Summer and tropical fruits: The fruits that have the most water content and electrolytes are also the ones that grow in very hot climates. It’s no wonder — Mother Nature provides you the right kind of nutrition to stay balanced during this time of year. Watermelon, peaches, bananas, lemons, limes, mango are your friends that will not only replenish your body with fluids, but also potassium and magnesium lost through sweat.
Seaweed: For an extra boost of minerals to keep your muscles from cramping, start adding more seaweed like wakame and nori to your diet. Seaweeds are high in calcium and magnesium which are perfect for making your body feel less tight — especially if you feel swelling. It’s also known to help lower blood pressure which is important during this time of the year if you have any heart trouble.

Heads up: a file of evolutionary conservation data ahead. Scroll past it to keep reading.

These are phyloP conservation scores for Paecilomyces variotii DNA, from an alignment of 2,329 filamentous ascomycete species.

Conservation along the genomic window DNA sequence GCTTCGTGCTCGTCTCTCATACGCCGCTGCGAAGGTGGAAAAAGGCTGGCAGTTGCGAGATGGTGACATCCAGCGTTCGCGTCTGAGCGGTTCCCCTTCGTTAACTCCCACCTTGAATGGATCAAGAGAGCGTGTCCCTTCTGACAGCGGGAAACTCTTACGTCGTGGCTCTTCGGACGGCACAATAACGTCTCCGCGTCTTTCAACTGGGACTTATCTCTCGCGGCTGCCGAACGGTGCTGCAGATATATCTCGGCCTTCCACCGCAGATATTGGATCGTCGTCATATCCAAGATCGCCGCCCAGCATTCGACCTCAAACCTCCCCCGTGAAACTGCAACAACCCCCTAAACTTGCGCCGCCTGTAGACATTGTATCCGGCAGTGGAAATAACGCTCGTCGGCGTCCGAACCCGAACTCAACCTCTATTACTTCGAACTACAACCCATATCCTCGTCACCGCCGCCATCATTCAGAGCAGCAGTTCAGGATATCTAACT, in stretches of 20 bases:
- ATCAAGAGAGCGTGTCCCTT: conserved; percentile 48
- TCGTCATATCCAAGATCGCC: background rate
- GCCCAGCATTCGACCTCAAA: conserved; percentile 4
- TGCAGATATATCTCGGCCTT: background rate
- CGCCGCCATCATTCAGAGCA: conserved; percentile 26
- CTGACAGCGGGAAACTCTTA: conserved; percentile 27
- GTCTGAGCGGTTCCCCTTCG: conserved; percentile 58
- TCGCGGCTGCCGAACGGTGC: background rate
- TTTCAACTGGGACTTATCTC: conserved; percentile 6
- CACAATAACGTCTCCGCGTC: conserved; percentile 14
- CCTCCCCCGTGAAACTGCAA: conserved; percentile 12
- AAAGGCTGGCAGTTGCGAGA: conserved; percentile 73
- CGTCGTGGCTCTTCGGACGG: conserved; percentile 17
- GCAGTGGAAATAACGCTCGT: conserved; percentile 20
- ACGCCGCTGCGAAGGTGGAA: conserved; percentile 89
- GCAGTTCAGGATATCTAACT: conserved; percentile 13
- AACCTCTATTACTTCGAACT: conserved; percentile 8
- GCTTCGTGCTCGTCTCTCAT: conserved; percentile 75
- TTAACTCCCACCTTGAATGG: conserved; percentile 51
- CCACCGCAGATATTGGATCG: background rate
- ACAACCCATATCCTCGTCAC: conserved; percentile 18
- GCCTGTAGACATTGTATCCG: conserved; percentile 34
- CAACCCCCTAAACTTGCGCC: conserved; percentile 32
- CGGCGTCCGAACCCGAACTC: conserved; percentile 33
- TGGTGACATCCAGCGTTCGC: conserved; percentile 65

Tofu: Soybeans are considered a “cooling” food in eastern holistic nutrition. Have a fresh order of silky tofu topped with scallions, dried bonito flakes, and a drizzle of soy sauce, and you’re in summer dining heaven. They’re an excellent source of protein served in a form that’s easy to digest thus giving your body a break from working too hard on digestion.
Soba: Soba (buckwheat noodles) is another cooling Japanese dish that is popular to have in the summertime. Soba is known for helping the body lower cholesterol and blood pressure, and it’s also high in fiber. The best part of soba is that you can eat them cold — pop into a noodle shop and order the zaru soba, a refreshing cold noodle dish to keep you cool this summer. You can even find 100 percent buckwheat noodles if you’re looking to go gluten-free.